By Ruby Ginsberg
My son had a Rebbe in first grade who used to tell the boys â€œYou do your best and Hashem will do the restâ€. At no time has this credo been more meaningful to my family and me than on one summer night three years ago.
With the kids back from sleep away camp, we were getting set for a family vacation to Montreal. Aside from fun and family togetherness, a good family trip should have its chinuch aspect as well. Towards that, we took upon ourselves, as best as we could, the challenge to daven three times a day with a minyan while on the road. Together with finding accommodations and attractions along the way, our planning included mapping out the minyanim across our route.
And so, on day 1 we headed north, and after spending the afternoon at Howe Caverns, we made sure to arrive in Albany shortly before sunset to catch mincha and maariv. And on day 2 after shachris, we drove through the Adirondacks. After marveling at Hashemâ€™s wonders at Ausable Chasm (â€œThe Grand Canyon of the Eastâ€) we made sure to arrive in Montreal in time for mincha and maariv. Once in Montreal, with its vibrant Jewish community, davening with a minyan was not difficult.
For Shabbos, we found a chalet in Mont-Tremblant, an hour north of Montreal, in what was somewhat similar to the bungalow colonies of the Catskills. Yeshiva had already started for the children of Montreal, so we barely had a minyan, but a minyan nonetheless. The upside of that was that everyone packed out on Sunday morning, leaving our family with a private lake for swimming and boating. You donâ€™t give up something as rare as that so easily, so we stayed well into the afternoon. We packed up and headed back into Montreal for an â€œearlyâ€ 6:00 P.M. mincha. And then we were faced with a dilemma.
The first maariv in town was at 8:00 P.M. If we were to wait, then we would complete the 6.5-hour drive to Queens close to 3:00 A.M. One of our sons had his first day of Yeshiva the next day, and subjecting him to that was just too irresponsible, even for me. So we set out for home at 6:15.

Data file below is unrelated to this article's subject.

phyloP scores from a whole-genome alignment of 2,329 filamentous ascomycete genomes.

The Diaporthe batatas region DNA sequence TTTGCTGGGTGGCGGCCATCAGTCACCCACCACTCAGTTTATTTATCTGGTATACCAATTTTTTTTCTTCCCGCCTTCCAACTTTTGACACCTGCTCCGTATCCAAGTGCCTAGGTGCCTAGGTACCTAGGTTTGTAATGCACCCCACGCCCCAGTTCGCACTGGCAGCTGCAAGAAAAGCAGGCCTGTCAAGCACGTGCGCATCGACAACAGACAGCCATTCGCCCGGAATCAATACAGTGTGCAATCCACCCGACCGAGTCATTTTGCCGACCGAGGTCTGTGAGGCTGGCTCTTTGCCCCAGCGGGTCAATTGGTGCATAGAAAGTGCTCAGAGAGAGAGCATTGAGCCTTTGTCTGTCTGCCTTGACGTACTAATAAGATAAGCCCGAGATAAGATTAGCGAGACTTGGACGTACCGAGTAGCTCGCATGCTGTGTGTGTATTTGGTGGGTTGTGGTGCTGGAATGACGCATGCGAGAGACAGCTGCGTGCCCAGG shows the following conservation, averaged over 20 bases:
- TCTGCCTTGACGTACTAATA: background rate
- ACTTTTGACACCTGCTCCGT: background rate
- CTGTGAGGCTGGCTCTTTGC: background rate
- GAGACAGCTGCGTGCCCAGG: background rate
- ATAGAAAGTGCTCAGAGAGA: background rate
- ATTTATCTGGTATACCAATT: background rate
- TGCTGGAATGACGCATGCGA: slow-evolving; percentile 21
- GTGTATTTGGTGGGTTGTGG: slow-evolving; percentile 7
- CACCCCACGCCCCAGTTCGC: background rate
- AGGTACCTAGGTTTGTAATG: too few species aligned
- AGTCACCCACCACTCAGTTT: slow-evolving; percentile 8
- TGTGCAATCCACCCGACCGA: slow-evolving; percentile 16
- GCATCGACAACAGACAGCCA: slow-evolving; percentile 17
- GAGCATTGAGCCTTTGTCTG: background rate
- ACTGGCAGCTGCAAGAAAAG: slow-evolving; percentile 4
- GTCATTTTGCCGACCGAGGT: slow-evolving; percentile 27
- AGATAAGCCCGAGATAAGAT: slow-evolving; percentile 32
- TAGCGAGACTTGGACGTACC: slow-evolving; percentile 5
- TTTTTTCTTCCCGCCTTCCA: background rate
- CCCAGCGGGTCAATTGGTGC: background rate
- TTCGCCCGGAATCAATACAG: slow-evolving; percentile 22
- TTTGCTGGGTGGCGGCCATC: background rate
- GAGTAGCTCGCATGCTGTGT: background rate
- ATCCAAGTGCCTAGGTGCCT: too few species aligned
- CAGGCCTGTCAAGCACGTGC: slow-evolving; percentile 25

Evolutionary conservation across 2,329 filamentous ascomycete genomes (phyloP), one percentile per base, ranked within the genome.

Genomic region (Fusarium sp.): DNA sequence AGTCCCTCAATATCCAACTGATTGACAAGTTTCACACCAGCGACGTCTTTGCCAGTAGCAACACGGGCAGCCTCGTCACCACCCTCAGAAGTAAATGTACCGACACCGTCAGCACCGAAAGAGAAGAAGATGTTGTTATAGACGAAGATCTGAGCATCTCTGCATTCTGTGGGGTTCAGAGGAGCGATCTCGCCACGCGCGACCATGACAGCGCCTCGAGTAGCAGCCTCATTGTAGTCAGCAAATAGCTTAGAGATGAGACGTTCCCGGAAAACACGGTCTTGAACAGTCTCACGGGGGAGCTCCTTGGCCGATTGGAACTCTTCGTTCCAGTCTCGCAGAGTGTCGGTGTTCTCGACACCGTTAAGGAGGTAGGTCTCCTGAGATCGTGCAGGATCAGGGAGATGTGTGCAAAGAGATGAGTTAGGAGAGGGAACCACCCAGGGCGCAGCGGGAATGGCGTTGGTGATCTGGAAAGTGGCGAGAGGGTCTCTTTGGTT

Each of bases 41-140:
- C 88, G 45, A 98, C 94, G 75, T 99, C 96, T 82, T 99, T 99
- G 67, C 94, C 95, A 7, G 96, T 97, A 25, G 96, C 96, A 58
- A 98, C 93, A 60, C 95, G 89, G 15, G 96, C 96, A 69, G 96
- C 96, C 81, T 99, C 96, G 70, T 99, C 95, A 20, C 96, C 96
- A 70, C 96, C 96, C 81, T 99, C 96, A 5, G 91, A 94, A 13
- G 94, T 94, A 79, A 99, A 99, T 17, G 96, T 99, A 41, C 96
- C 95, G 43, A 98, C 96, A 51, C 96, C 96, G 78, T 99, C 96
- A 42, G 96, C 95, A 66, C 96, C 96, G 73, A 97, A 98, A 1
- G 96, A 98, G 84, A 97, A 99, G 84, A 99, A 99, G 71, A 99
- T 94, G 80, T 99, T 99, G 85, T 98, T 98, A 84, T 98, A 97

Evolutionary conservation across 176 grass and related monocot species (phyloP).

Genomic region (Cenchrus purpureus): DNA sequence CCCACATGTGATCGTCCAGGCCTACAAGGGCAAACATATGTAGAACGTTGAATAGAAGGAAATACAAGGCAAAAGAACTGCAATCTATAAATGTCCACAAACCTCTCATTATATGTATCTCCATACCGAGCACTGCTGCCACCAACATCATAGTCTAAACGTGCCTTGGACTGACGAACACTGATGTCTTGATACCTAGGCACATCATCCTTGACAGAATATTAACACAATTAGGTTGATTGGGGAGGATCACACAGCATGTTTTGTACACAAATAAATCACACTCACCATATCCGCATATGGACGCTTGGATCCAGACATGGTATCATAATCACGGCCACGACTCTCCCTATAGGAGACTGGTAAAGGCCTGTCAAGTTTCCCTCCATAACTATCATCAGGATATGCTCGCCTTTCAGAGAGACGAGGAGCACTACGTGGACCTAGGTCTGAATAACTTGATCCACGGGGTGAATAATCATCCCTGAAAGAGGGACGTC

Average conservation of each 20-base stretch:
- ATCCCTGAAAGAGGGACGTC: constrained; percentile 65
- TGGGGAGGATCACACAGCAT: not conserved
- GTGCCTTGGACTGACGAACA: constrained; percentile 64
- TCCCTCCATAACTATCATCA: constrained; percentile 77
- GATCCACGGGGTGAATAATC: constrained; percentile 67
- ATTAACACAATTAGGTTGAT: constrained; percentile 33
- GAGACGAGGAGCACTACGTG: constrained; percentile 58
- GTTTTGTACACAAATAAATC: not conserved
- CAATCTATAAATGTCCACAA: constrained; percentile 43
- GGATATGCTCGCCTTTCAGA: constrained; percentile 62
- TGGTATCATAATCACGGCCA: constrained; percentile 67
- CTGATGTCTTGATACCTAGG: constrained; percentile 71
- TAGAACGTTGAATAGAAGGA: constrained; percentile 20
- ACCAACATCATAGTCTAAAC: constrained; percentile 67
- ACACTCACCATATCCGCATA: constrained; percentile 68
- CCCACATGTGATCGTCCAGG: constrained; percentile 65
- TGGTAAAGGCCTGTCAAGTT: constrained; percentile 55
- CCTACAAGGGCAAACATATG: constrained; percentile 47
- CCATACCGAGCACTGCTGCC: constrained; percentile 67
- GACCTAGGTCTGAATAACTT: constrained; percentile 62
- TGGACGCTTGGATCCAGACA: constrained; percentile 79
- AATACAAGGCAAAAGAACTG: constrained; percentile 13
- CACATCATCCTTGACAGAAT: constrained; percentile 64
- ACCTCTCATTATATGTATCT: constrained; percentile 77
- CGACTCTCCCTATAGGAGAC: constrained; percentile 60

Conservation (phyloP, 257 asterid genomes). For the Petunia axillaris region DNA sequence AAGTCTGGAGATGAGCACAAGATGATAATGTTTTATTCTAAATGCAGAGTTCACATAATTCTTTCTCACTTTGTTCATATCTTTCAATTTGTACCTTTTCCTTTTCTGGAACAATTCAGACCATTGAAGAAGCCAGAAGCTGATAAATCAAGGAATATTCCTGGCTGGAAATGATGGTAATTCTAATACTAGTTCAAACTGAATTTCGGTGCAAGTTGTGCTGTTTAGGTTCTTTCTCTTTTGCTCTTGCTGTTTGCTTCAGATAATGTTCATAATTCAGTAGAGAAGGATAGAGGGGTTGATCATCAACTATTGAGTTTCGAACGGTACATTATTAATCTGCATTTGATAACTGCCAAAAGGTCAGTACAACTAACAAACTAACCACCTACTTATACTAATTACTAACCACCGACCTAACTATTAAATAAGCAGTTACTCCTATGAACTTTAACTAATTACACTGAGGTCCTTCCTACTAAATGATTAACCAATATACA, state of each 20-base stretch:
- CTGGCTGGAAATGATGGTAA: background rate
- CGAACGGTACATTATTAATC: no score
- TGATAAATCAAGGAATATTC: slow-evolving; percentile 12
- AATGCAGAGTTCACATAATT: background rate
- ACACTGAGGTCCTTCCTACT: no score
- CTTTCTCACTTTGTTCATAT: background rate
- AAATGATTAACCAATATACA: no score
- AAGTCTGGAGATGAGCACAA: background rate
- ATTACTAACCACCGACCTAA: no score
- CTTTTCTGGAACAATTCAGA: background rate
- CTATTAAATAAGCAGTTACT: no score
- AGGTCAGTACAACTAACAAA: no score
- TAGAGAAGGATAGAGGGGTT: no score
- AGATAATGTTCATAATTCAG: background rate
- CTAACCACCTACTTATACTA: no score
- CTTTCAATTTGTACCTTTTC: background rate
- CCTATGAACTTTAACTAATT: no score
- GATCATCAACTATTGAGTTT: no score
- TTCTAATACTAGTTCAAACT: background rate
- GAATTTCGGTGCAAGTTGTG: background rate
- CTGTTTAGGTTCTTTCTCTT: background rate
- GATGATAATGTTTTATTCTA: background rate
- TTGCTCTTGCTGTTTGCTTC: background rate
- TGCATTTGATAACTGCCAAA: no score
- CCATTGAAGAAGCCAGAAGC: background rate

I immediately started making maariv calculations. Albany? We get there close to 10:00 P.M.– too late. Queens? After 12:30 A.M. — too late. Not looking good. Somberly, I informed my wife that we were about to lose our perfect streak. Her response is the hallmark of the akeres habayis: â€œThere is no wayâ€, she replied â€œthat you are going to miss the last tefilah bâ€™tzibur after missing not a single one till now. Figure something out.â€ Whoa.
So I thought for a while until it occurred to me that Monroe/Kiryas Yoel was somewhere near Thruway exit 16, which we would pass around 11:30. I had never been there before, and I certainly donâ€™t know their minyan schedule, but the Satmar community must have a minyan factory that operates well past midnight, right? A bit short on the details, but a plan was in formation.
10:30 P.M. New Baltimore rest area. Time for a rest stop. As we waited for the ladies to finish powdering their noses, I noticed a chassidishe fellow standing by himself. Great! A chance to flesh out The Plan.
â€œSholom Aleichem. Are you from Monroe?â€
â€œWould I find a minyan there in about an hour or so?â€
â€œSure. Even later. Youâ€™re looking for a minyan? Thereâ€™s a heimishe oilam here. We could probably pull one together now.â€
HERE??? In Yennemsville, N.Y??? At 10:30 at night? How could that be??? But sure, enough, within minutes a minyan had gathered, and we davened tfillah bâ€™tzibur in the corner of the parking lot in New Baltimore, N.Y.
The joy that I felt davening that maariv under the stars, completing our perfect streak, is indescribable, and something that I will remember for the rest of my life. Hashem had sent us a gift. He delivered us a minyan. We had tried our very best. And Hashem did the rest.